Now lets look at a the Position Statement from the WHO Global Malaria Programme (from the Executive Summary);
In most high-burden countries, ITN coverage is still below agreed targets. The best opportunity for rapidly scaling-up malaria prevention is the free or highly subsidized distribution of LLINs through existing public health services (both routine and campaigns). LLINs should be considered a public good for populations living in malaria-endemic areas. Distribution of LLINs should be systematically accompanied by provision of information on how to hang, use and maintain them properly. [emphasis in the original document]
Here are some more details from that statement that I include because they underscore how few differences exist between the approach WHO is advocating for (in official documents anyway) and the role of social marketing and commercial market approaches in helping achieve impact, sustainability and behavior change.
Free or highly subsidized distribution - In general, rapid scale-up in the coverage of target populations can be achieved most efficiently through the distribution of free or highly subsidized LLINs. Cost should not be a barrier to making LLINs available to all people at risk, especially young children and pregnant women. The role of vouchers/coupons as an LLIN delivery mechanism is the subject of much debate and should be considered in the light of local experience. Commercial markets are valuable sources of nets. Where strong commercial markets exist or are developing, they should be encouraged: they can provide important benefits, ensuring longer-term access and enhancing management of logistics and education efforts.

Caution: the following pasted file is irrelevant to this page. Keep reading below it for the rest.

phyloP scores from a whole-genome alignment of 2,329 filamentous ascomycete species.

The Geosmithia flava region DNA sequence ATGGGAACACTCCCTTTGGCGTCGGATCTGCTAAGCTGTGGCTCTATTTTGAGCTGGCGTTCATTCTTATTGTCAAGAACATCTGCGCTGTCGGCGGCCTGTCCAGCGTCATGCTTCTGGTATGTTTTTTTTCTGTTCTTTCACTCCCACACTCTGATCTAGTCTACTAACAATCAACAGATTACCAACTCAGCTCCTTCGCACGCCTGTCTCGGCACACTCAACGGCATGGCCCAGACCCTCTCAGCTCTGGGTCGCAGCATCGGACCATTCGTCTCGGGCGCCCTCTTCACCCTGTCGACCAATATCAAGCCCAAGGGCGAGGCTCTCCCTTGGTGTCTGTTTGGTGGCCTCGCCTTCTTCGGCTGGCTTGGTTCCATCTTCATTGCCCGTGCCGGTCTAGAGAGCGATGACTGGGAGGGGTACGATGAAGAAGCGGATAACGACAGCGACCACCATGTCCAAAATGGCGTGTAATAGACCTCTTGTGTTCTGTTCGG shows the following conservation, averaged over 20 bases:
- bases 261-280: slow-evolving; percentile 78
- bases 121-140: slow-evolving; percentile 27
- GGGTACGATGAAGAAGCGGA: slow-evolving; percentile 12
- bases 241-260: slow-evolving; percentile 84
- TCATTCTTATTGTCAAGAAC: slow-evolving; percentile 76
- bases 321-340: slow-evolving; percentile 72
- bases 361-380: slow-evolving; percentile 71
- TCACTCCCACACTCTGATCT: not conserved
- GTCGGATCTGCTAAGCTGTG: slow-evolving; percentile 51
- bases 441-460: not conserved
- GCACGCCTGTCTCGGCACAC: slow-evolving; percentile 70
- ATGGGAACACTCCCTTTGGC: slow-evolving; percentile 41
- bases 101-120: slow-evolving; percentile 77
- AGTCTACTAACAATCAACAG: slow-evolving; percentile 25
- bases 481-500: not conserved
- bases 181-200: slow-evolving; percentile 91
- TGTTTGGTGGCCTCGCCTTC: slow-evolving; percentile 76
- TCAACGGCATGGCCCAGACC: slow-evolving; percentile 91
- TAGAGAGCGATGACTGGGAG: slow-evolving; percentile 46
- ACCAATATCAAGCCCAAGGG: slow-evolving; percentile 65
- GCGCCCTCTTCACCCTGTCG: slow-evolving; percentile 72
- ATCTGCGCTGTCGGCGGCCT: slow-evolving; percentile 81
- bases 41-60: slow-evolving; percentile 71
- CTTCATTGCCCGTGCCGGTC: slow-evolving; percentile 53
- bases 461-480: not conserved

Sustainability - LLIN distribution through campaigns offers opportunities to rapidly increase LLIN coverage in targeted communities (“catch-up”) but is most effective when implemented in parallel with continuous distribution through routine antenatal or immunization services to maintain coverage (“keep-up”). Long-term
sustainability requires an “enabling environment”, a vigorous campaign of public and privately funded demand creation, and communication campaigns for behavioural impact. Countries that have already achieved high coverage rates should assess their achievements, especially regarding coverage, access in
remote areas and equity, and should develop targeted strategies to fill the remaining gaps.
Research - The cultural factors that determine ownership, retention and use of ITNs, including LLINs, must be taken into consideration to ensure that communication and advocacy activities contribute to effective use of these nets. In this context, research into local perceptions of mosquitoes, malaria, ITNs/LLINs and washing practices is needed to inform the choice of media, messages and advocacy strategies. The ultimate aim should include a measurable increase in ITN/LLIN awareness and reported changes in ITN/LLIN retention and use.
Finally, the recently updated Strategic Framework for Scaling-up Insecticide-treated Net Coverage in Africa presented by the Roll Back Malaria partnership.
A two-pronged approach is needed to quickly reach high coverage, and then sustain high coverage.